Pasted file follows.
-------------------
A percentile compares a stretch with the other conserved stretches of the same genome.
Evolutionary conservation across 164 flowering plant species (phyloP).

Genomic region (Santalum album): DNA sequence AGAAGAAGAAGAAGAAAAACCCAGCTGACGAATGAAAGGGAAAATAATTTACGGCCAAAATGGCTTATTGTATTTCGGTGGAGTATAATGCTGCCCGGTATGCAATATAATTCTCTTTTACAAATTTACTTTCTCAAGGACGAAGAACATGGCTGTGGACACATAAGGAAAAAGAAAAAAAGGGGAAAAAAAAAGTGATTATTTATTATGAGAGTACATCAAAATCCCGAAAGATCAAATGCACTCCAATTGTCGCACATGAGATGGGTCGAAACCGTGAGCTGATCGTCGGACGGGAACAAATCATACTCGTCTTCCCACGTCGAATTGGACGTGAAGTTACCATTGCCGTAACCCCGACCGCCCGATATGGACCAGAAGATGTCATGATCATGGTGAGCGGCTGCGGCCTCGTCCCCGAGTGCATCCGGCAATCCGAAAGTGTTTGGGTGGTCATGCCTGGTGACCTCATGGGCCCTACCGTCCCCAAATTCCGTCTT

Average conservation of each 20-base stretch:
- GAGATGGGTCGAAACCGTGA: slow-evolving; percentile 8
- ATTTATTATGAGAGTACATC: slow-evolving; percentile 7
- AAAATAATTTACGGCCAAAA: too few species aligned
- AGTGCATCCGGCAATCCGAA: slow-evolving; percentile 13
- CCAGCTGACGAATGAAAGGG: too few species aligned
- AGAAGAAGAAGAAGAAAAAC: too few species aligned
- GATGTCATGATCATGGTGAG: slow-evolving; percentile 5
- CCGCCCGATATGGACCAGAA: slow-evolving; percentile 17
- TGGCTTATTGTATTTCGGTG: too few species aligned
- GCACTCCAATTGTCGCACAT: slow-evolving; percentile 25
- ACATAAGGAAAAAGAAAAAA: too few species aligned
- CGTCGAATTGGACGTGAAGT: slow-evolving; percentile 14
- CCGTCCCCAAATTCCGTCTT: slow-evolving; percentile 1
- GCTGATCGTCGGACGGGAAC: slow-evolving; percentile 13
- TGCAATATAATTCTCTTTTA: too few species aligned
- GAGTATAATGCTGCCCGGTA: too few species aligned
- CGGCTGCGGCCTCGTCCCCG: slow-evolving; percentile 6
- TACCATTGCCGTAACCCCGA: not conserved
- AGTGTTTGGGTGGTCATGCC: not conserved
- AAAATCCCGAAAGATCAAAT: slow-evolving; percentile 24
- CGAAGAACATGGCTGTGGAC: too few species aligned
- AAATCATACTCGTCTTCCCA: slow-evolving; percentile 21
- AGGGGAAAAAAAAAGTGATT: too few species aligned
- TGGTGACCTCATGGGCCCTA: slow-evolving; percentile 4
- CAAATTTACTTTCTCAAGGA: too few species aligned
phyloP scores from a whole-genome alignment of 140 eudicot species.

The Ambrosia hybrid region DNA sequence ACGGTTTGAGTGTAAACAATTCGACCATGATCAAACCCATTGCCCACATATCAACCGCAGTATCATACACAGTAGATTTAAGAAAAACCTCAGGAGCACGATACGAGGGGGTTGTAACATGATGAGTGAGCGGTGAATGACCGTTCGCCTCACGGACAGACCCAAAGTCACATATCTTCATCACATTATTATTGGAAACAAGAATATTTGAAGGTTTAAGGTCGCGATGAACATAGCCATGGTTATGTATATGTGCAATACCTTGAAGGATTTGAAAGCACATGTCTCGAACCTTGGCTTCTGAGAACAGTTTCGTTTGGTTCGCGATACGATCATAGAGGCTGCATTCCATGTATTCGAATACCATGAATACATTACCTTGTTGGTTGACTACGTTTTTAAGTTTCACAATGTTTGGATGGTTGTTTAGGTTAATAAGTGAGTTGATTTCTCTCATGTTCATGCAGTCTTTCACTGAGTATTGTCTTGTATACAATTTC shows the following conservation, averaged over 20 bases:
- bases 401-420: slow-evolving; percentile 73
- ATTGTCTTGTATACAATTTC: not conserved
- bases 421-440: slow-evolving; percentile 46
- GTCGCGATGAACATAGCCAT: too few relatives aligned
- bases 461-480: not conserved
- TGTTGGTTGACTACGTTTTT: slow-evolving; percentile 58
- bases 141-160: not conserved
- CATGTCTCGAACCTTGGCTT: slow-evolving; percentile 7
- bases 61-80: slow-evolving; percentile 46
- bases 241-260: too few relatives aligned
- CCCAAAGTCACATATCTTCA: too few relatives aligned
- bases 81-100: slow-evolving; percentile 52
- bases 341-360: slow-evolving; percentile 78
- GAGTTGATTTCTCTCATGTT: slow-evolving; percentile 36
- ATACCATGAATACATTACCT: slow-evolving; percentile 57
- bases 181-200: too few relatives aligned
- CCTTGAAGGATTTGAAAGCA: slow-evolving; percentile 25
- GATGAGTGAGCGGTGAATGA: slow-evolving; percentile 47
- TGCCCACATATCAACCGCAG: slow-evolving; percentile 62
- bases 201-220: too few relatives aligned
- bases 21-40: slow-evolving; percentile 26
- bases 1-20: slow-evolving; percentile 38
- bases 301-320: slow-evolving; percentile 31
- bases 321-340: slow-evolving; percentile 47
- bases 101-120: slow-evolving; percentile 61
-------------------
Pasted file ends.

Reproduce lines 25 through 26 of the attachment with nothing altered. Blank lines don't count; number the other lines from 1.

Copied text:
- CGAAGAACATGGCTGTGGAC: too few species aligned
- AAATCATACTCGTCTTCCCA: slow-evolving; percentile 21